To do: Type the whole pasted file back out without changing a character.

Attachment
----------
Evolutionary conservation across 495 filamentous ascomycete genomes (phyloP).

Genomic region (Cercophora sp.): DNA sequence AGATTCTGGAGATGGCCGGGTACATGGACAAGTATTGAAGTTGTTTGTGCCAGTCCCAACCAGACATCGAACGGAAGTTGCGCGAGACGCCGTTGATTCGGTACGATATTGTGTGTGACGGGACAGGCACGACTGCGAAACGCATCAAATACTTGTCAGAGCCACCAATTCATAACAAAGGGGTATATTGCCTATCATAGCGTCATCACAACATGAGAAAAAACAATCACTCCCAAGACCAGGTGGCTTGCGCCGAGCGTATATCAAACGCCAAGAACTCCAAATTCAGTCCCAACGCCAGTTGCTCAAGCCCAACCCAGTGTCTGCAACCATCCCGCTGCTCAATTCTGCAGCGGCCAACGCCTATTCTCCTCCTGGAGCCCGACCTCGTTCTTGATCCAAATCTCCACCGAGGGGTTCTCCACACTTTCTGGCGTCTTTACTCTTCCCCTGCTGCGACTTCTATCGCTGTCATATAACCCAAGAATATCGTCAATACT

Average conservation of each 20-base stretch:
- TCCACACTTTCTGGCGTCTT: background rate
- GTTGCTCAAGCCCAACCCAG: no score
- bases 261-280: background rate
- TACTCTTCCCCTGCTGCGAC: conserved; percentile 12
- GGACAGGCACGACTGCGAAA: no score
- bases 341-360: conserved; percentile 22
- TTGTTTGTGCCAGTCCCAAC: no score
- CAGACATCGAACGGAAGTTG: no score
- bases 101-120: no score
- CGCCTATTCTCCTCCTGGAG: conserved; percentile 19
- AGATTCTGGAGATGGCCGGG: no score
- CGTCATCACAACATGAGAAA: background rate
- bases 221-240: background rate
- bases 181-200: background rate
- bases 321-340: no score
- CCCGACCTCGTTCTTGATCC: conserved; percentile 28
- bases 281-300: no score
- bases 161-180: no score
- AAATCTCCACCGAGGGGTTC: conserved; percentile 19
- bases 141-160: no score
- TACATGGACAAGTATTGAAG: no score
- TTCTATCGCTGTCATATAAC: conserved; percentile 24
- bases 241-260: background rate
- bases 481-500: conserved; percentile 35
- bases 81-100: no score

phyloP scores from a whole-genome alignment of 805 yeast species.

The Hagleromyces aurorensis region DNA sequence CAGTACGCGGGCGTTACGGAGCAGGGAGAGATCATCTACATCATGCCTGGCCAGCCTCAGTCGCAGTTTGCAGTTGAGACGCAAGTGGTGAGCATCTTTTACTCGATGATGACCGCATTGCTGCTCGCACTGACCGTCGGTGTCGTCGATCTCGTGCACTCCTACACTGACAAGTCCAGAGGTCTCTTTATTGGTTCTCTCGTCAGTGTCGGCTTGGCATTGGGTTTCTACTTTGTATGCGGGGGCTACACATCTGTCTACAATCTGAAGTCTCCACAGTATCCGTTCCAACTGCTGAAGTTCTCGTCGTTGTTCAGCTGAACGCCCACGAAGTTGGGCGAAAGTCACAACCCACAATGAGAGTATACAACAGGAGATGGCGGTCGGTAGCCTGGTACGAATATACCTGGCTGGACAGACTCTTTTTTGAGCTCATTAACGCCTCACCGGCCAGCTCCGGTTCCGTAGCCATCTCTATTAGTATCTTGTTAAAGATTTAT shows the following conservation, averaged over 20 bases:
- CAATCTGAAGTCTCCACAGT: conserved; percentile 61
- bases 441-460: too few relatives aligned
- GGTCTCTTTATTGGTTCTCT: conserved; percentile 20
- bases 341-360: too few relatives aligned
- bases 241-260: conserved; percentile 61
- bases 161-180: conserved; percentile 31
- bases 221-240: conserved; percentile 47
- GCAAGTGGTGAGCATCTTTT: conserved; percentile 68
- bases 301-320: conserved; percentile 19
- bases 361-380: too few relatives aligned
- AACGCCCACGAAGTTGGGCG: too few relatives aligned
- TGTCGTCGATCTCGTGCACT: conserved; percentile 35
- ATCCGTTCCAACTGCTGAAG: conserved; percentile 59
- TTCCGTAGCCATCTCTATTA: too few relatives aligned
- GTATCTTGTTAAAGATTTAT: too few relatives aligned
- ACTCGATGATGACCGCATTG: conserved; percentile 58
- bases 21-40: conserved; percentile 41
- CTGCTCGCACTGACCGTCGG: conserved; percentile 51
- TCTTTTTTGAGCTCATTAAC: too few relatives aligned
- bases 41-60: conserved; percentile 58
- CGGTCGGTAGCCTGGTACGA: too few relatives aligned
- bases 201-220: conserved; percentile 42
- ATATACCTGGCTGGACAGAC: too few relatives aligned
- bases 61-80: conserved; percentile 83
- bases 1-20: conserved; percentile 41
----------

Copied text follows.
Evolutionary conservation across 495 filamentous ascomycete genomes (phyloP).

Genomic region (Cercophora sp.): DNA sequence AGATTCTGGAGATGGCCGGGTACATGGACAAGTATTGAAGTTGTTTGTGCCAGTCCCAACCAGACATCGAACGGAAGTTGCGCGAGACGCCGTTGATTCGGTACGATATTGTGTGTGACGGGACAGGCACGACTGCGAAACGCATCAAATACTTGTCAGAGCCACCAATTCATAACAAAGGGGTATATTGCCTATCATAGCGTCATCACAACATGAGAAAAAACAATCACTCCCAAGACCAGGTGGCTTGCGCCGAGCGTATATCAAACGCCAAGAACTCCAAATTCAGTCCCAACGCCAGTTGCTCAAGCCCAACCCAGTGTCTGCAACCATCCCGCTGCTCAATTCTGCAGCGGCCAACGCCTATTCTCCTCCTGGAGCCCGACCTCGTTCTTGATCCAAATCTCCACCGAGGGGTTCTCCACACTTTCTGGCGTCTTTACTCTTCCCCTGCTGCGACTTCTATCGCTGTCATATAACCCAAGAATATCGTCAATACT

Average conservation of each 20-base stretch:
- TCCACACTTTCTGGCGTCTT: background rate
- GTTGCTCAAGCCCAACCCAG: no score
- bases 261-280: background rate
- TACTCTTCCCCTGCTGCGAC: conserved; percentile 12
- GGACAGGCACGACTGCGAAA: no score
- bases 341-360: conserved; percentile 22
- TTGTTTGTGCCAGTCCCAAC: no score
- CAGACATCGAACGGAAGTTG: no score
- bases 101-120: no score
- CGCCTATTCTCCTCCTGGAG: conserved; percentile 19
- AGATTCTGGAGATGGCCGGG: no score
- CGTCATCACAACATGAGAAA: background rate
- bases 221-240: background rate
- bases 181-200: background rate
- bases 321-340: no score
- CCCGACCTCGTTCTTGATCC: conserved; percentile 28
- bases 281-300: no score
- bases 161-180: no score
- AAATCTCCACCGAGGGGTTC: conserved; percentile 19
- bases 141-160: no score
- TACATGGACAAGTATTGAAG: no score
- TTCTATCGCTGTCATATAAC: conserved; percentile 24
- bases 241-260: background rate
- bases 481-500: conserved; percentile 35
- bases 81-100: no score

phyloP scores from a whole-genome alignment of 805 yeast species.

The Hagleromyces aurorensis region DNA sequence CAGTACGCGGGCGTTACGGAGCAGGGAGAGATCATCTACATCATGCCTGGCCAGCCTCAGTCGCAGTTTGCAGTTGAGACGCAAGTGGTGAGCATCTTTTACTCGATGATGACCGCATTGCTGCTCGCACTGACCGTCGGTGTCGTCGATCTCGTGCACTCCTACACTGACAAGTCCAGAGGTCTCTTTATTGGTTCTCTCGTCAGTGTCGGCTTGGCATTGGGTTTCTACTTTGTATGCGGGGGCTACACATCTGTCTACAATCTGAAGTCTCCACAGTATCCGTTCCAACTGCTGAAGTTCTCGTCGTTGTTCAGCTGAACGCCCACGAAGTTGGGCGAAAGTCACAACCCACAATGAGAGTATACAACAGGAGATGGCGGTCGGTAGCCTGGTACGAATATACCTGGCTGGACAGACTCTTTTTTGAGCTCATTAACGCCTCACCGGCCAGCTCCGGTTCCGTAGCCATCTCTATTAGTATCTTGTTAAAGATTTAT shows the following conservation, averaged over 20 bases:
- CAATCTGAAGTCTCCACAGT: conserved; percentile 61
- bases 441-460: too few relatives aligned
- GGTCTCTTTATTGGTTCTCT: conserved; percentile 20
- bases 341-360: too few relatives aligned
- bases 241-260: conserved; percentile 61
- bases 161-180: conserved; percentile 31
- bases 221-240: conserved; percentile 47
- GCAAGTGGTGAGCATCTTTT: conserved; percentile 68
- bases 301-320: conserved; percentile 19
- bases 361-380: too few relatives aligned
- AACGCCCACGAAGTTGGGCG: too few relatives aligned
- TGTCGTCGATCTCGTGCACT: conserved; percentile 35
- ATCCGTTCCAACTGCTGAAG: conserved; percentile 59
- TTCCGTAGCCATCTCTATTA: too few relatives aligned
- GTATCTTGTTAAAGATTTAT: too few relatives aligned
- ACTCGATGATGACCGCATTG: conserved; percentile 58
- bases 21-40: conserved; percentile 41
- CTGCTCGCACTGACCGTCGG: conserved; percentile 51
- TCTTTTTTGAGCTCATTAAC: too few relatives aligned
- bases 41-60: conserved; percentile 58
- CGGTCGGTAGCCTGGTACGA: too few relatives aligned
- bases 201-220: conserved; percentile 42
- ATATACCTGGCTGGACAGAC: too few relatives aligned
- bases 61-80: conserved; percentile 83
- bases 1-20: conserved; percentile 41